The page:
It is a common joke among martial arts masters that the real master is the wife. It is something I have heard time and again. The wives, having a control of their husband’s ears (among other things) in bed, are the most influential people in the school. I don’t mean to be sexist, but at the heart of the particular story is not the students themselves, but the wives of the students whose whispers resulted in the breaking of a long friendship and the falling out between two top students, splitting the remaining practitioners of the style into two camps.

A smart master does not share the intricate happenings of the school with his wife. Masters often do not bring their wives to the school. There are notable execeptions, and there continue to be, especially when the wife is a master herself. However–and this applies for both sexes–people outside the martial arts world at best have a very cursury understanding of it, its rules and etiquette, and its normal practices. To put it simply, they should not interfere. The worst offender is the spouse, and typically the wife, from which speculation and gossip enter the ears of the master. Husbands tend not to be so interested in the dealings of their wife if the wife happens to be the master.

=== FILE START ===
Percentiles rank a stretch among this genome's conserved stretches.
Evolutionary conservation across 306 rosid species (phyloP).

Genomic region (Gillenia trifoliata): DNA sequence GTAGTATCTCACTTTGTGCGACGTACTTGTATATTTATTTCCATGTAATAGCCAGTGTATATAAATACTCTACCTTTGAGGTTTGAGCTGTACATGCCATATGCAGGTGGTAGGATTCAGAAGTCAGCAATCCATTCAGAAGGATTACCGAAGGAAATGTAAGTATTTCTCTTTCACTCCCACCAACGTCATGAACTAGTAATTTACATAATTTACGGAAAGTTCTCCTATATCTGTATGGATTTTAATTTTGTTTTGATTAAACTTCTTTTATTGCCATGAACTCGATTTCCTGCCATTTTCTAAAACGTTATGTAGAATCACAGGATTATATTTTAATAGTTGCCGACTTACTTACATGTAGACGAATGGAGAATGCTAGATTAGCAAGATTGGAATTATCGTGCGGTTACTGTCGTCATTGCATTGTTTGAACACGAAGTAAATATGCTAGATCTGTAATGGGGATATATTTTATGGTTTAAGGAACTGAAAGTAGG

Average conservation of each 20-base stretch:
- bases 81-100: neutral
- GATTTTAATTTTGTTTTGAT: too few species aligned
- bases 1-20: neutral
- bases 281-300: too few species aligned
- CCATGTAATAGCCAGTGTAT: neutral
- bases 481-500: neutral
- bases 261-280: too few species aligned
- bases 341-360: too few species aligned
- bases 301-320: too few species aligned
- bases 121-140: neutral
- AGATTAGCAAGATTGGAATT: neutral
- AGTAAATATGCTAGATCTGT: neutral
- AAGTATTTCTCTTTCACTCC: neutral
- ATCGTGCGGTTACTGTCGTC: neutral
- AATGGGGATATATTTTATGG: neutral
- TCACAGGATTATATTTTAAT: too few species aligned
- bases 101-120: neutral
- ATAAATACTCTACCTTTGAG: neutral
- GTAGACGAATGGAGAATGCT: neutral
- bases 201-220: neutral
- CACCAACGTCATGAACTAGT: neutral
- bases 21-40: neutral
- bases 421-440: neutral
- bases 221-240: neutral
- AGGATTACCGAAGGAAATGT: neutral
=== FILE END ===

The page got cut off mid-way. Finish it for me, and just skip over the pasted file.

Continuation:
Women are, for the most part, irrational and emotional. It is what makes them so mysterious to men, and hence appealing and exotic. The old saying is that behind every successful man is a woman. There is a great deal of truth in this proverb. The strength of the woman behind the man is directly correlated to the success of the man. Women are men’s greatest strength and subsequently their greatest weakness. A petty woman will utterly destroy her man as quickly as a generous one would make him. Worse yet, a petty or even weak woman without a strong man to temper her will end up destroying her children.